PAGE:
The single-celled organisms of the world’s oceans are immensely diverse. For the ‘International Census of Marine Microbes’ scientists are going to track down knowledge on the diversity and distribution of these micro-organisms and their viruses. The budget? 900,000 dollars of the Sloan Foundation in New York to start with. On February 7 and 8, the steering committee from America and the Netherlands will gather for the first time.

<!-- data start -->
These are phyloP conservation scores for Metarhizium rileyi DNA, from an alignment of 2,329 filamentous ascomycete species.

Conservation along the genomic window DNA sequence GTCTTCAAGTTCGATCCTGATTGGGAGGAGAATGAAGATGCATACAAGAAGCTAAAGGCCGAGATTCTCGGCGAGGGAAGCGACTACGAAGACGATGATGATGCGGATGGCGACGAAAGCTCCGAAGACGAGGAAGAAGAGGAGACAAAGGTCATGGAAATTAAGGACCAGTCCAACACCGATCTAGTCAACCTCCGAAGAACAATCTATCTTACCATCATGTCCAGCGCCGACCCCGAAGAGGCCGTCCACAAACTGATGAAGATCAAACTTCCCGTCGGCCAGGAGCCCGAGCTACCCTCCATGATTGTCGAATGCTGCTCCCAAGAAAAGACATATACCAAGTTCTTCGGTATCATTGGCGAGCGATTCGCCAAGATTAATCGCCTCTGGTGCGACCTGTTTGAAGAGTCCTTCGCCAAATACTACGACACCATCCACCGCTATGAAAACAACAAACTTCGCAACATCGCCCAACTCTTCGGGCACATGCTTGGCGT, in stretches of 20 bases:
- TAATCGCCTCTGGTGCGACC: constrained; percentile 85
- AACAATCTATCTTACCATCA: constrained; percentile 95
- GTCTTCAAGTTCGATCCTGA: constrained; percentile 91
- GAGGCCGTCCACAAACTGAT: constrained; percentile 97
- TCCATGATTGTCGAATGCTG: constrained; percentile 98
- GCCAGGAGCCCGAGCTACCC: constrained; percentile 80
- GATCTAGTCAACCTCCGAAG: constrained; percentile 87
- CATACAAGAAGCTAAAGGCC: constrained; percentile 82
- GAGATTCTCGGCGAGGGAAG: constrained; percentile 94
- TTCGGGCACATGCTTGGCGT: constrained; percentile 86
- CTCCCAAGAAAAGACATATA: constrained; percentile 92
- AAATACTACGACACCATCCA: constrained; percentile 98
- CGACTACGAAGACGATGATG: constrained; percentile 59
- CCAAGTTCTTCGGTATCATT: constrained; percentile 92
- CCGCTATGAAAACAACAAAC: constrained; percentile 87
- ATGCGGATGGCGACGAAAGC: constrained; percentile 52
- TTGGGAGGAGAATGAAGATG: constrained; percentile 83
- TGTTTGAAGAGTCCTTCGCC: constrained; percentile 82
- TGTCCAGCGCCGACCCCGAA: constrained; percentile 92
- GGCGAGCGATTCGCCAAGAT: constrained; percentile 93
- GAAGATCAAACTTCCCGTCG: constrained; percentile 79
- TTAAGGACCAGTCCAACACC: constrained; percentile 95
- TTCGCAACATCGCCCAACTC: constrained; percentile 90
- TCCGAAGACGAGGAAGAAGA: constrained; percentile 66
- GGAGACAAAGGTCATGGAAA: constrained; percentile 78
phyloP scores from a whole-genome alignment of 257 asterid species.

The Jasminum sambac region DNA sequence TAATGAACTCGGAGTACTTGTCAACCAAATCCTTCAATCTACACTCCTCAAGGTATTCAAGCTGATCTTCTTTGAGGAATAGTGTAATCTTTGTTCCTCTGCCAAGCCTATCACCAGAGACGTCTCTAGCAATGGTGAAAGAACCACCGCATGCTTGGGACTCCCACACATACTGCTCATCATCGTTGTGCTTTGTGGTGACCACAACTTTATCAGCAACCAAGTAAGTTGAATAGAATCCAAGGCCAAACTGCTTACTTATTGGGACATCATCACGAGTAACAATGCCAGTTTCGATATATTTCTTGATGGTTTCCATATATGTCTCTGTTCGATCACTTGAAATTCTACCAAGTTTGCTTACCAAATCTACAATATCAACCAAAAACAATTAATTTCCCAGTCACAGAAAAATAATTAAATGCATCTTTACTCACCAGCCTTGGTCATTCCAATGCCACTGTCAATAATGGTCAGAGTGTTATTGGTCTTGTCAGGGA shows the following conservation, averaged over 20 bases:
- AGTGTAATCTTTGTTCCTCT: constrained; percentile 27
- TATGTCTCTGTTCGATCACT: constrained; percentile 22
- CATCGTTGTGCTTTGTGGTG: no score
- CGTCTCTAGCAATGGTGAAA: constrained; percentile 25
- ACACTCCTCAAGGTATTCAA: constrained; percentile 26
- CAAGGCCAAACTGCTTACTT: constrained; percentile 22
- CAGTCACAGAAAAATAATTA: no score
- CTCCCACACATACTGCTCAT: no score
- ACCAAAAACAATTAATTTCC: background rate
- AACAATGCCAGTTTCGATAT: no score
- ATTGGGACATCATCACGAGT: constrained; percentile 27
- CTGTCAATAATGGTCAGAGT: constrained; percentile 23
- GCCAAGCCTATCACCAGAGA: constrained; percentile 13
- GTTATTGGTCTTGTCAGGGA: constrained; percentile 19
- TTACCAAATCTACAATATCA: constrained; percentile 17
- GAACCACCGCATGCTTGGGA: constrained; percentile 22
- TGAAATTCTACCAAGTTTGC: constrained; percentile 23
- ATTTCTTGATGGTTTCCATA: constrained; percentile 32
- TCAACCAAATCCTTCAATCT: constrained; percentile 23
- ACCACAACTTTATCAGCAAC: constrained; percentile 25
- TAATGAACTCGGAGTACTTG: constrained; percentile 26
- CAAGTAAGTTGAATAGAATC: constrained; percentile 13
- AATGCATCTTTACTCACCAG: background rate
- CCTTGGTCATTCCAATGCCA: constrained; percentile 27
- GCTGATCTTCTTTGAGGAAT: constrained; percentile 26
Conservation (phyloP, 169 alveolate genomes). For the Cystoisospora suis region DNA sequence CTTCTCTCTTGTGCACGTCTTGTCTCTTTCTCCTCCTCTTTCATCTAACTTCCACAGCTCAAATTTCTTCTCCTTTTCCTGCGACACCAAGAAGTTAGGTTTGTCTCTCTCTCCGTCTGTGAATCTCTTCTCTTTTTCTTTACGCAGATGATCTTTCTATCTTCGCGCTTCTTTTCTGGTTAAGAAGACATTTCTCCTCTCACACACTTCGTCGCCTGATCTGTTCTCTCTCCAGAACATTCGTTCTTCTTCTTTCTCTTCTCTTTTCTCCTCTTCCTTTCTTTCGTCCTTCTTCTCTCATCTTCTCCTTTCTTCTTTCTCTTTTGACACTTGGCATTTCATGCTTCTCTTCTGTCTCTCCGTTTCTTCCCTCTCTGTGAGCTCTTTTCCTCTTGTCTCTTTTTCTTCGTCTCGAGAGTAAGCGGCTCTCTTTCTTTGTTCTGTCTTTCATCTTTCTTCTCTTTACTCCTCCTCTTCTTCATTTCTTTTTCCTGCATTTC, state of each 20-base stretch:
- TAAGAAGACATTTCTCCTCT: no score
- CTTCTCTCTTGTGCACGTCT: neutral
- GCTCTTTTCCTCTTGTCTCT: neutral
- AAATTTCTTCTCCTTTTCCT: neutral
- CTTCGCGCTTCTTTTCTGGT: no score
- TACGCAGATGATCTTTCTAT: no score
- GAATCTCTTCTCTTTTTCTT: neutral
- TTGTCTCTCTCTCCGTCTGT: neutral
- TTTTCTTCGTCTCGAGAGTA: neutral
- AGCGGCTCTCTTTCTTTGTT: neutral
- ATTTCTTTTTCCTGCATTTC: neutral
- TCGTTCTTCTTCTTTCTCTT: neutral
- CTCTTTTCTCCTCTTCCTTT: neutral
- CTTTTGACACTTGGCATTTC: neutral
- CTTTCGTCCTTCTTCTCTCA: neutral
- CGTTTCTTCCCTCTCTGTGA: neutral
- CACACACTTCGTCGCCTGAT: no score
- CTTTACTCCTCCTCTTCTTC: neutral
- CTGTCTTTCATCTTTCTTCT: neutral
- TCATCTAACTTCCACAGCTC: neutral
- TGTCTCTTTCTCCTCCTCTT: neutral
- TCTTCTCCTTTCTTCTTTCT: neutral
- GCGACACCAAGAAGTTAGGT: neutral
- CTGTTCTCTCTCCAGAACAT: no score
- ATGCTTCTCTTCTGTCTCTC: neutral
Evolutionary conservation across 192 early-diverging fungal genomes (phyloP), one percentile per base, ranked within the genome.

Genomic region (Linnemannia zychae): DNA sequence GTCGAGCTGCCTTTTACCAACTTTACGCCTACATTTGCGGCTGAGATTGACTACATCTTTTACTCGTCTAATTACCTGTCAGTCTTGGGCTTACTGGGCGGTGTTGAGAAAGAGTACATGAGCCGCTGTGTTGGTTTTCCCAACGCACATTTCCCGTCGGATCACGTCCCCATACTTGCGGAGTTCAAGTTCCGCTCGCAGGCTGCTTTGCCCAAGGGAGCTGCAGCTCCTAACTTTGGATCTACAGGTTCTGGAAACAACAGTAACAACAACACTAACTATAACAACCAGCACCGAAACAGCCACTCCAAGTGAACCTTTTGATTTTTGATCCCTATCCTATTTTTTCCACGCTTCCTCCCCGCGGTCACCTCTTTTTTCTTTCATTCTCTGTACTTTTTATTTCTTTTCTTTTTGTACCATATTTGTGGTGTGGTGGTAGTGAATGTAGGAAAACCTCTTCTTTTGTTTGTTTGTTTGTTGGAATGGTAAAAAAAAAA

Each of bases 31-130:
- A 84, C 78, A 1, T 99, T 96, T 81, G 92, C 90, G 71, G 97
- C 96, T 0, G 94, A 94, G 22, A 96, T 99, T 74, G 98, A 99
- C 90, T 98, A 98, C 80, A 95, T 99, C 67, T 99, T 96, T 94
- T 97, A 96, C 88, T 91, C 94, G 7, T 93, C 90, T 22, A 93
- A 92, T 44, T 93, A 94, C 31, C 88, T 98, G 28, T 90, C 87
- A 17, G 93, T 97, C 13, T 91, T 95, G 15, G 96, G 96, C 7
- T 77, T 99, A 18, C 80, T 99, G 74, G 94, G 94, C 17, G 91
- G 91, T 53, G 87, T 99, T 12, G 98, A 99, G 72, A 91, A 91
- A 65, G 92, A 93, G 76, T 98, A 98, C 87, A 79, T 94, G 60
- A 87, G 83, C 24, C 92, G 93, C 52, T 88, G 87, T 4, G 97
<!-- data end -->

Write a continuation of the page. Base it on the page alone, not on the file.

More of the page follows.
Goal of the International Census of Marine Microbes (ICoMM) is to get to know as many sea species as possible by international cooperation. By 2010 the scientists have to rapport what is known, what is still unknown but is knowable, and what may never be known about the biodiversity of the micro-organisms from the ocean.
By far the largest part of earth’s biodiversity is microbial. This is particularly the case for the oceans. Here we find 90 percent of the organic materials (the biomass) of sea life within micro-organisms. For over three billion years these unicellular organisms fuelled all kinds of processes and cycles. This way, our planet became also inhabitable for ‘higher’ organisms with more cells.
Froukje Rienks | alfa
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